A pair. A pair of girls, of women: sisters. A pair of shoes, of pearls. A piano. A pair of woolen coats.
Two scenes, a stage. Broken window, broken branch. Behind the broken window is a cold basement, walls lined with wooden crates. Crates that were once full of hard things like shoe buckles, and whiskey, and tender things, too, like cradles and cotton diapers. Against the wet stone there is your father’s piano. Mahogany brown and upright. Keys white as teeth. Perhaps the window isn’t broken. Perhaps it is only coated with crackling frost. It is late November, after all.
Here in front of the basement window, Linnea the sister-head, the mad one, she holds your hand, loosely, like a doll would. Here she holds your hand, and there you hide your hand.
There in front of the woods, where it is cold, where they placed you like furniture, a pair of arm-chairs: maybe you warm yourself, maybe you touch lightly a small something.
A yellow photograph, a scratch on your nail, a piece of grass. Do you imagine you are somewhere else, knowing full well that this is it? Your eyelids droop with languor. But your back knows something else and straightens against cold air slicing at your neck and ankles. Your shoulders straighten against guilt. You could be going to church, to a family dinner. Though it is a serious occasion, Linnea is convinced this is a game, a joke she doesn’t get.
Linnea does not finger anything from the past; she holds tightly to herself. Her eyes are confused about the present, about the future. Her eyes are merry, in that they are quick, skeptical. Her neck pulls away, stiffly, like a scientist’s. She does not understand what a photograph is. But she suspects it is some kind of theft. She lurches like a dog, afraid of what they might take from her, what they might make her do.
Here your woolen coat consumes you, and there your white legs emerge like lovely tusks, like soft swords. Your sheer panty-hose are loose, soft, scented with powder. You hide a rip above the knee. You are worried all day that the rip will show, increase.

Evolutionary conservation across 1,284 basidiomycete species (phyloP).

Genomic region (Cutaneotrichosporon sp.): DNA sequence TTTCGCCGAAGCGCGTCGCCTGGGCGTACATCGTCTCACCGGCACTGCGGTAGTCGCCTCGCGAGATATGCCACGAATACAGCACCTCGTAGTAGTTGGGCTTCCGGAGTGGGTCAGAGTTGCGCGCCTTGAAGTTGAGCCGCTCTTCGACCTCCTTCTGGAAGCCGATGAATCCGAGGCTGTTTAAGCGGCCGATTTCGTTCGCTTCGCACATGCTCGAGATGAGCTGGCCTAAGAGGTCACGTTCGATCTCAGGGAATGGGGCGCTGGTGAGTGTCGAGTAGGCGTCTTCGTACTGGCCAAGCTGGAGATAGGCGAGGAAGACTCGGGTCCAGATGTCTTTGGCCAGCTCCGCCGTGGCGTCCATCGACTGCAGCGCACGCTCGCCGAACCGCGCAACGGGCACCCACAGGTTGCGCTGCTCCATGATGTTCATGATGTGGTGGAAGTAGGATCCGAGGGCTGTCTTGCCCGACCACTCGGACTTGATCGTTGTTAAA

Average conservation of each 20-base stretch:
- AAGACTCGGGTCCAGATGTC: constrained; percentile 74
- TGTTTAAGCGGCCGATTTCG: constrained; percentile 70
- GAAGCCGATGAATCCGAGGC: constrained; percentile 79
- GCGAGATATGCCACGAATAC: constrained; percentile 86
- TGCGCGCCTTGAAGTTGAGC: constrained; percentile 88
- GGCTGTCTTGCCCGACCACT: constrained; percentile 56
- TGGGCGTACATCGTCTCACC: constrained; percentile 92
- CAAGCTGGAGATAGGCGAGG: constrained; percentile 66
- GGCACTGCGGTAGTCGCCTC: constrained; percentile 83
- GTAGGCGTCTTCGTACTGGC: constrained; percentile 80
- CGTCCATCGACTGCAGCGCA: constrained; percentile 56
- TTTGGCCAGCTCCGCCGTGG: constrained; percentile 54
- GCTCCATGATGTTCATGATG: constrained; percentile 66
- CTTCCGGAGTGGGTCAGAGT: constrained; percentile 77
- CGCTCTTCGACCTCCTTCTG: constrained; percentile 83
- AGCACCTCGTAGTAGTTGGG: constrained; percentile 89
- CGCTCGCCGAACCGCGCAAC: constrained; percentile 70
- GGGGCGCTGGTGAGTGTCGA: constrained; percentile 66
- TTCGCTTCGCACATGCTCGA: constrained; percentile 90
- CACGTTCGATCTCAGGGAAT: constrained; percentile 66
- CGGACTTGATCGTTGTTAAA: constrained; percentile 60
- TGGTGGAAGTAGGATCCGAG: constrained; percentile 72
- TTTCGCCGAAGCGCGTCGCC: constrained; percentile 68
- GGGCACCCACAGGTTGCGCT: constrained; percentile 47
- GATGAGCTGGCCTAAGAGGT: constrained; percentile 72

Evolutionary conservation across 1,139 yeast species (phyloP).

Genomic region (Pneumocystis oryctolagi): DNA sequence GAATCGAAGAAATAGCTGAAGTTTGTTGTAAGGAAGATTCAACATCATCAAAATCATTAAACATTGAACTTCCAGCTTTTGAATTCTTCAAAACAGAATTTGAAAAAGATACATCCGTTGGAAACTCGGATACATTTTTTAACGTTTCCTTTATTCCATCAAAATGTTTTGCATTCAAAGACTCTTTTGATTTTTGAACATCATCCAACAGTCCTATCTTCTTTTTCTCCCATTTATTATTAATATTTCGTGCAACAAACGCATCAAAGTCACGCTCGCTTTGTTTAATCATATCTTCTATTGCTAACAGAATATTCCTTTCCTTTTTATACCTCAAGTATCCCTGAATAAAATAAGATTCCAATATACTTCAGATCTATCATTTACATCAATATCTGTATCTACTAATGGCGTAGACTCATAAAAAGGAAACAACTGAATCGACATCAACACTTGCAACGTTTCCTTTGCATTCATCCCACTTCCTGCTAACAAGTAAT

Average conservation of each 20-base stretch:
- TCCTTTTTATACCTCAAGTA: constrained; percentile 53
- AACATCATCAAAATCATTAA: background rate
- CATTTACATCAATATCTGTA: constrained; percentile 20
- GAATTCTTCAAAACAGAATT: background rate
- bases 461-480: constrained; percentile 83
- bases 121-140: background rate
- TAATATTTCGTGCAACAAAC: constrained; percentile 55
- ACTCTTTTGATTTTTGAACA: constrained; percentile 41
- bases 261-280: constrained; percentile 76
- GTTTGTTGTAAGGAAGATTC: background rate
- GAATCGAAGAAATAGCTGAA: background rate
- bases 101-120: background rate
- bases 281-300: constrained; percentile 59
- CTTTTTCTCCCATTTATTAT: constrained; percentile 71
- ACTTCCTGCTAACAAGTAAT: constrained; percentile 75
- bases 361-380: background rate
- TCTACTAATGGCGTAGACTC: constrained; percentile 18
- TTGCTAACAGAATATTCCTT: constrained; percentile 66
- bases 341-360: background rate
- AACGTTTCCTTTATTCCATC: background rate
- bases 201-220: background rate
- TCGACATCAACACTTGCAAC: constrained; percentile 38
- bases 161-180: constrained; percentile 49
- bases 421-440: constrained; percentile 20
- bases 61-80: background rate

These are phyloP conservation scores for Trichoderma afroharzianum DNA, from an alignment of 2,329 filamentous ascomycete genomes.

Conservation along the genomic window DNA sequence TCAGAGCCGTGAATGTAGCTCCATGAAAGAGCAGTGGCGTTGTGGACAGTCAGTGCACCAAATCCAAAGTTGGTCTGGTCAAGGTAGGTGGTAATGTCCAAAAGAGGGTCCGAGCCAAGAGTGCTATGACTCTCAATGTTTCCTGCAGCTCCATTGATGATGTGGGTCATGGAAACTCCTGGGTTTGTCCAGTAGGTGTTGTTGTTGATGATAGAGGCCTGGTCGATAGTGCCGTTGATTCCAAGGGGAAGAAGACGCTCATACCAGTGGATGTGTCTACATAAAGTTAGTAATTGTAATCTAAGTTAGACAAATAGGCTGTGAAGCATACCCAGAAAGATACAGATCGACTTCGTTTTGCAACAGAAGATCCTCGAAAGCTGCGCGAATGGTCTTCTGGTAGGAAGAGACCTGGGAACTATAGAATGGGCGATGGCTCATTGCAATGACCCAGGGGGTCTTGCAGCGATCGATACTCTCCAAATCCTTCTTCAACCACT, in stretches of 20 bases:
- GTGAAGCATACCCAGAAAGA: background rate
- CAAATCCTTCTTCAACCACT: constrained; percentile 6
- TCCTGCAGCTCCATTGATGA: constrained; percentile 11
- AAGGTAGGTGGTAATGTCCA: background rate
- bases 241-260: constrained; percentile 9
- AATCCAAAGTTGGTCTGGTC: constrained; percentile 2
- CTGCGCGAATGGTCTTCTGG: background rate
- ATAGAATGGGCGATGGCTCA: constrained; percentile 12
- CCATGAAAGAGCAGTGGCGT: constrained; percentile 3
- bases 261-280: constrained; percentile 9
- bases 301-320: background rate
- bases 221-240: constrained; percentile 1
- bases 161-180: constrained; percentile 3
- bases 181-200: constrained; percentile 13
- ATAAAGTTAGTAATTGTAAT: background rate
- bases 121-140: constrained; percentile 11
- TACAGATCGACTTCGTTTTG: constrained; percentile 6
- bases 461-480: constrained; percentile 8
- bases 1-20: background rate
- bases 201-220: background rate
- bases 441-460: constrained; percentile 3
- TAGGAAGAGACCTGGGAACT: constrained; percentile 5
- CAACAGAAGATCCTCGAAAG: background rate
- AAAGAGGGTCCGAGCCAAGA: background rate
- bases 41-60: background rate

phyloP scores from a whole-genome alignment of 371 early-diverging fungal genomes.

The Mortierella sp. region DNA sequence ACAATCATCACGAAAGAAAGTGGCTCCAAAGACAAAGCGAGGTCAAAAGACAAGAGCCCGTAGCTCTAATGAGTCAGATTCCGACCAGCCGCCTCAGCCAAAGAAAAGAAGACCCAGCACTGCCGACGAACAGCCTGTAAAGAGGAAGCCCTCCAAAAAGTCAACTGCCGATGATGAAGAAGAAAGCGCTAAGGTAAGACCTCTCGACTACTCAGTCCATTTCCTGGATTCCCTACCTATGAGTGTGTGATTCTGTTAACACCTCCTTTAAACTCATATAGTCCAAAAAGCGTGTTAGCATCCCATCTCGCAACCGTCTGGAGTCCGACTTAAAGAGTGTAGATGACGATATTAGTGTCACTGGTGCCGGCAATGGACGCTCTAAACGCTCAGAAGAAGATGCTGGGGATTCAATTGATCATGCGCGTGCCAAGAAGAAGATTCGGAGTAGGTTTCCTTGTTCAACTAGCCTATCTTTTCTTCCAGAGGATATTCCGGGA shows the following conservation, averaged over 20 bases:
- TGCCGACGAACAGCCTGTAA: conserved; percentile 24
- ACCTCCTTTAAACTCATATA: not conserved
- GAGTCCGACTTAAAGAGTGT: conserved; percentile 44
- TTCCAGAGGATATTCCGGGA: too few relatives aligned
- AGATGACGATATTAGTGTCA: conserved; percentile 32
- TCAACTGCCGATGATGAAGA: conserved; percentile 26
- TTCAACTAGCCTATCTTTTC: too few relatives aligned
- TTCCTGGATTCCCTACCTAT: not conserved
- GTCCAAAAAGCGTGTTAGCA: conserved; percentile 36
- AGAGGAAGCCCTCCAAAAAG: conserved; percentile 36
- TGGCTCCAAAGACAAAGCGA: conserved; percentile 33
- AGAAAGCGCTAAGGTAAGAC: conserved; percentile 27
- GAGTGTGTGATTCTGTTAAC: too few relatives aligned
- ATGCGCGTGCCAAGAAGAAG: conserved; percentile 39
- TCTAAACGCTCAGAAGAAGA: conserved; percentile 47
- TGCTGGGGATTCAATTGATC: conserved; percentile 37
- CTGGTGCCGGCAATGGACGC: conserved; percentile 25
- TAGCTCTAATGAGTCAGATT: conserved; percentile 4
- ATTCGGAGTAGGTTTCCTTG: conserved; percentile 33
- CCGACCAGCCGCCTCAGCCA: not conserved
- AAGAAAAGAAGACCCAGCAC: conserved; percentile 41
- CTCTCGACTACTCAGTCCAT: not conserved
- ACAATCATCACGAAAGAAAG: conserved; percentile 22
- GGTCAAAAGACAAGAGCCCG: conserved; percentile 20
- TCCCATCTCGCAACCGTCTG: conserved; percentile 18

Linnea wears velveteen pumps, and you your mesh peep-toes. Linnea wears her white floral pin made of ivory. She slides away, slants away. This photograph is not of her. You look straight on, holding your new leather hand purse. You sit delicately upon the fallen beech tree that is consumed by nests of lichen and mushroom blooms. You sit as if you belong there, in your dress-clothes and overcoat, all upon the forest-floor.
The window isn’t broken, the tree is not dead. Here sit, here stand, like a pair of animals, like a pair of twins. Give us the same hair, the same neck. The same ears.
You look to see if you can find something that is yours: if the photo is of you, for you and if so, where it has gone. You notice the white mouth beneath the camera, how it twinges, the lips curling to the side. A momentary smile: a twitch. You slowly close your hand around itself, onto what’s yours.
Here, you’ve been dressed. You know what’s yours and what’s hers. You’ve been told. The coat with the white buttons. The boots with the nice laces that go all the way to the top. You look because he is your cameraman.
There, those are the woods behind the house. Before you settled into your pose, you looked behind you to see deeply, and try and find the edge, the other side. The trees went on forever, naked, white, and staring. You look and you looked.
Here you are five and she is six. You are twenty-five and she is twenty-six. You have four children. Here she loves you; she protects you. Like a mindless brother.
You watched her hands, and walked inside them as they traveled and touched the world.
Remember. Your father was away. He sent a gift, signed, “For the girls.” It was a white communion dress. You did not dare to try it on to see which girl it fit. But you watched as Linnea touched the lace-work, the satin under-slip, the silk collar. You supped on that dress, little drunken eyefuls of that little bride-dress. You dreamt of father, your eternal groom, coming home, all in black wool, pulling you into his coat, consuming you, into his warm quiet power.
Mother put you in the white dress for a photograph you never saw, for a coming-of-age you cannot remember.
It must be Thanksgiving; it must be a Holiday, a ceremony or a celebration.
Here, put your hands together, just like that, hold them. Hold still.
There, now. Now you are closer. Bodies warming like burning logs, swallowing all the oxygen in the house, laughing and falling down together like ashes. Linnea crackles and chatters, and you are mute, turned grey, like a room without air.
Valerie Arvidson is a fiction writer, multimedia artist, and teacher. She holds a BA from Dartmouth College in Creative Writing and an MFA in Creative Writing from the University of Washington. Her fiction has appeared online with PenTales and Apt. She has also published creative nonfiction in Hunger Mountain. She is now working on a book of prose-poems, stories, illustrations and photographs based on her Scandinavian heritage.